Some Thoughts on Gamification
There seems to be a lot of industry buzz lately around the concept of “gamification”, and the idea is basically one of applying game mechanics to the world of business to motivate employees or customers. Bunchball has done a really nice job with their Gamification 101 white paper of illustrating how gamification can work in a variety of circumstances, and why you should be using it in your business. It’s a good read, and a good place to get started learning the concepts. Some examples of gamification that they give are frequent flyer programs, where customers earn points and “level up” to different statuses over time, and Starbucks’ use of the Foursquare to check in and win “trophies or badges”. Another good resource is the Gamification Encyclopedia at Gamification.org.
Mechanics, Dynamics, and Aesthetics (MDA)
So what makes a game? Bunchball discuss the terms “game mechanics” and “game dynamics” in their white paper, and those terms come from a game design approach called MDA (Mechanics, Dynamics, Aesthetics), described by Hunicke, LeBlanc, and Zubek in their article MDA: A Formal Approach to Game Design and Game Research. The idea is basically that a game designer creates various rules for a game (Mechanics). These rules then work together (in sometimes unexpected ways) to create a system (Dynamics). And a player experiences these Dynamics through the Aesthetics of the game, which they categorize into things like “Challenge”, “Discovery”, or “Narrative”. So, the game designer sets up the game by manipulating the Mechanics, and the player experiences the game through the Aesthetics. Put simply, if the designer can directly manipulate something by changing the rules of the game, it is part of the game mechanics. Dynamics are manipulated indirectly by the designer, and aesthetics are experienced by the player. Game design is complicated, then, because the experience of the player is two steps removed from the rules set forth by the designer.
A simple example can be illustrated with the game of Poker. The mechanics of the game involve dealing cards, anteing, and betting. The dynamics of the game have emerged over time to include things like bluffing. And the aesthetics of the game include things like fellowship (it’s a good game to play with friends) and challenge (your opponents present many obstacles to winning).
So what makes a game fun? Every game uses game mechanics, but many have been utter failures. What makes a gamification strategy successful? It’s easy to throw together leader boards, loyalty programs, and point systems, but how do you actually drive behavior with gamification? And what exactly is a game anyway? It’s one of those things that you know when you see it, but how do you actually define it? Chris Crawford offers an interesting definition of “game” in his book, Chris Crawford on Game Design, Basically, if there is no competition (either amongst players or against some form of AI), then what you have is a puzzle, not a game. Additionally, if you have no influence over how your opponent is performing, then that competition isn’t a game either. By this definition, solitaire is a puzzle, because there is no competition. A drag race is a competition, but not a game, because you can’t slow the other car down in any way. However, a race where you are allowed to run your opponent off the road is a game.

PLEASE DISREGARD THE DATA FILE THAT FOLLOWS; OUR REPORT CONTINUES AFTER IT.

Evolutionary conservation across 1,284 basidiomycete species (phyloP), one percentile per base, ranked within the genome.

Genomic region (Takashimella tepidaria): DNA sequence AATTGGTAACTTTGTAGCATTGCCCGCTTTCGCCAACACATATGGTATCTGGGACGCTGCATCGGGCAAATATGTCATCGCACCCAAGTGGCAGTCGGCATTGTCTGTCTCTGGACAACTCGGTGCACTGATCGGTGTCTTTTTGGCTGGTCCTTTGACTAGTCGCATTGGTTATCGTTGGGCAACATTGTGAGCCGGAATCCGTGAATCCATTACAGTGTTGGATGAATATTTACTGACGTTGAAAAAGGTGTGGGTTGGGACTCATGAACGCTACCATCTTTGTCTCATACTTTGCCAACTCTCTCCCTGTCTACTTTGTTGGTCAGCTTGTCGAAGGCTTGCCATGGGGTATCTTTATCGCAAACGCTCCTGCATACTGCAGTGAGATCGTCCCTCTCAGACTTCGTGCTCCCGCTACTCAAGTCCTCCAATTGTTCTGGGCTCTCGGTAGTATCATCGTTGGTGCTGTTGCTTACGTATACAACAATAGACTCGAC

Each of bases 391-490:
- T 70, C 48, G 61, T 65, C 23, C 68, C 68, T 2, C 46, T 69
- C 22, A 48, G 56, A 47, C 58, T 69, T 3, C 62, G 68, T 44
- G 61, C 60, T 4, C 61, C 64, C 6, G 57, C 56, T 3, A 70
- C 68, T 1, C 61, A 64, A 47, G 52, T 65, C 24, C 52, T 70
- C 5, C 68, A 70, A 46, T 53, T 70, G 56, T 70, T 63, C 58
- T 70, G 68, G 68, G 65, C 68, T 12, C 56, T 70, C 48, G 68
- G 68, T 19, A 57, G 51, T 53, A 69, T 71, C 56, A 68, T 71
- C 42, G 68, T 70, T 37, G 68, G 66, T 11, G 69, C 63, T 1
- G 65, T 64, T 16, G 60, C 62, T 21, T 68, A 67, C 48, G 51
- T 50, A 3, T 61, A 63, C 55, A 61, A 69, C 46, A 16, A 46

So, does a successful gamification strategy need to follow this definition? Does there need to be competition, and should employees or customers be able to alter other’s ability to perform? Perhaps not, but competition is likely to be important in any successful gamification strategy.
So, what are some pitfalls of game design? If some players are able to get too far ahead of the pack, does it create a disincentive for the rest of the players? How can you reward top players without discouraging everyone else? Consider Monopoly: The game starts out fun for everyone, but as one or more players start buying up all the property, the “poorer” players get less and less interested in completing a game that they have very little chance of winning. How could the mechanics of Monopoly be adjusted to keep everyone engaged? It’s important to consider positive and negative feedback loops in the game. Monopoly has a strong positive feedback loop. The more property a player has, the more money they make from other players, which they use to purchase more and more property. To cancel this out, one could adjust the game mechanics to include, say, theft. This could introduce a negative feedback loop by making players who are doing well more likely to have property stolen by players on the poverty side of the equation.
Frequent flyer programs have a similar problem. People who fly frequently form loyalties to airlines because they have so many points built up that they are able to reap the benefits of the program. People with few points have little incentive to be loyal to any specific airline because they are a long way from “leveling up” and seeing any tangible benefit from the program. The airlines probably don’t care as much about these infrequent flyers, but they may be missing out on nurturing loyalties in people who may become more frequent flyers in the future. These “players” could be incentivized to by being entered in a drawing each time they fly, or randomly getting free drinks or being upgraded to first class when seats are available.
Overall, I think it’s really exciting that business leaders are starting to consider employee and customer motivation from the perspective of the game designer, and it’s nice to see some formalized thought being put forward that takes some lessons from “regular” game designers and researchers. It will be interesting to see what innovative groups like Bunchball come up with over time.